Here fitness means having a figure with sculpted abs just to impress others rather than staying healthy that lead to an unhealthy lifestyle and became big lifestyle propaganda of the 21st century. People forget the basic objective of staying fit is feeling good both physically and psychologically and became obsessed with abs only which becomes the sole definition of fitness. But often people ignore the fact that having six-pack is not necessarily healthy and can even hazardous. Arnold’s popular “No Pain No Gain” has been flooded in social media constantly and people are made to believe that they should have to follow a lifestyle of a fitness model or professional bodybuilder. The bitter truth is most of the so-called fitness expert on social media don’t have knowledge about the basics of fitness and even use steroids but claim to be natural. They are always in a hurry to sell their products by spreading their fitness lifestyle propaganda and demonstrate a life which is virtually impossible to follow. Surprisingly, people believe them and follow their style religiously. Even most of the fitness companies sell dumbest products by seeing the laziness of people and make them believe that having a fit lifestyle is possible if they buy their products, and don’t even need to do any workout. In both ways, they hide the fact that a healthy lifestyle is possible if we know how to make a balance in exercise. They either demonstrate an extremely rigorous workout regime or no workout lifestyle which are not possible in either way and sooner or later people give up. Such fitness propaganda doesn’t describe that a balanced exercise regime is possible and is good for health, but instead, they propagate six pack abs that often make people insecure about their fitness.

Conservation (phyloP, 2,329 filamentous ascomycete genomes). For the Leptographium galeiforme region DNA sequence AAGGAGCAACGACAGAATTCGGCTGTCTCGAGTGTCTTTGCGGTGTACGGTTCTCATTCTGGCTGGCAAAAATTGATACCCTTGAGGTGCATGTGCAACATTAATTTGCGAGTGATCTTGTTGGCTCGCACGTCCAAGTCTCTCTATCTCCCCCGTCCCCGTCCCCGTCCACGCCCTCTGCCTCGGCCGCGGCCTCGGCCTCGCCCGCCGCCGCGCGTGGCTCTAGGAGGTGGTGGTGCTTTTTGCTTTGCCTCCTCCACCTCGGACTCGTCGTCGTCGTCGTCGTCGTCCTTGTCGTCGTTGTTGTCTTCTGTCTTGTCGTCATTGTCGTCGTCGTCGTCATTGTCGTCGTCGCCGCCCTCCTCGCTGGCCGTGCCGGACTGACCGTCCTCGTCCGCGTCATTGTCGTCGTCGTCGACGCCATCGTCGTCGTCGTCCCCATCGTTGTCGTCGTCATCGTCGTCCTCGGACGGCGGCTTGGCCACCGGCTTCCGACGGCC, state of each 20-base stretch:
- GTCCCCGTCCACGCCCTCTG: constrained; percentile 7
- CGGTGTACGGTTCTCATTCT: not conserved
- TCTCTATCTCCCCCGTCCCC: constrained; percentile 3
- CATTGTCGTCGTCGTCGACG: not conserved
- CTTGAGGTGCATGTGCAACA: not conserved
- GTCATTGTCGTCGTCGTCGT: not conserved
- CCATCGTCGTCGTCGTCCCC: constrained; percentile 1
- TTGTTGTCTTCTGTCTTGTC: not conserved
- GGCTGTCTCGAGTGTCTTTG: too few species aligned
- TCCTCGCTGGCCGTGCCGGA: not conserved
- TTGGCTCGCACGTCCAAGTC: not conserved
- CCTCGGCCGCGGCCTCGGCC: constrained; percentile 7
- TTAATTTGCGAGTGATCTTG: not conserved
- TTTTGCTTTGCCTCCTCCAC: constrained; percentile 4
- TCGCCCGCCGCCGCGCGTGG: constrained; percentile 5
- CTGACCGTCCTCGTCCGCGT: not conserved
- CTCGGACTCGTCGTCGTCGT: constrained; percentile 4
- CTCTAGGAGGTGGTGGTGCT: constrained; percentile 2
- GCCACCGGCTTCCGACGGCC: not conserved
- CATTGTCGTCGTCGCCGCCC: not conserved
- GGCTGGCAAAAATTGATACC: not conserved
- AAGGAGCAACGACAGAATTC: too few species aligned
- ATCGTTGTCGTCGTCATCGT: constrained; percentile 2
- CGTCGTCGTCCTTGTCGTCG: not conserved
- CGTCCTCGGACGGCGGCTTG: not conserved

Perfect lifestyle propaganda
The description of perfect became the best trend in social media that often lead to depression according to a study. Though social media help to ease the communication gap and connect with more people irrespective of geographic location still, it does more harm than help. Now people are comparing everything in social media from depression to happiness. Such comparisons increase the depression that results in spending more time on social media. People are falling for the so-called perfect life propaganda of their friends and others and forced to think that their lives are not great like them. An experiment in the University of Pennsylvania concluded over 143 students that people who spend less time in social media have better mental health than their counterparts. The problem with social media users is they often ignore the fact that people show their brighter side of life, not the other side. They tend to ignore the fact that such brighter sides of life are nothing, but another perfect lifestyle propaganda. Even though they aware of this fact, still it doesn’t prevent them to become depressed over perfect life propaganda in social media. This psychological problem creates a mental health FOMO (Fear of missing out) which happens only due to the excessive use of social media and limiting the use of it the only solution.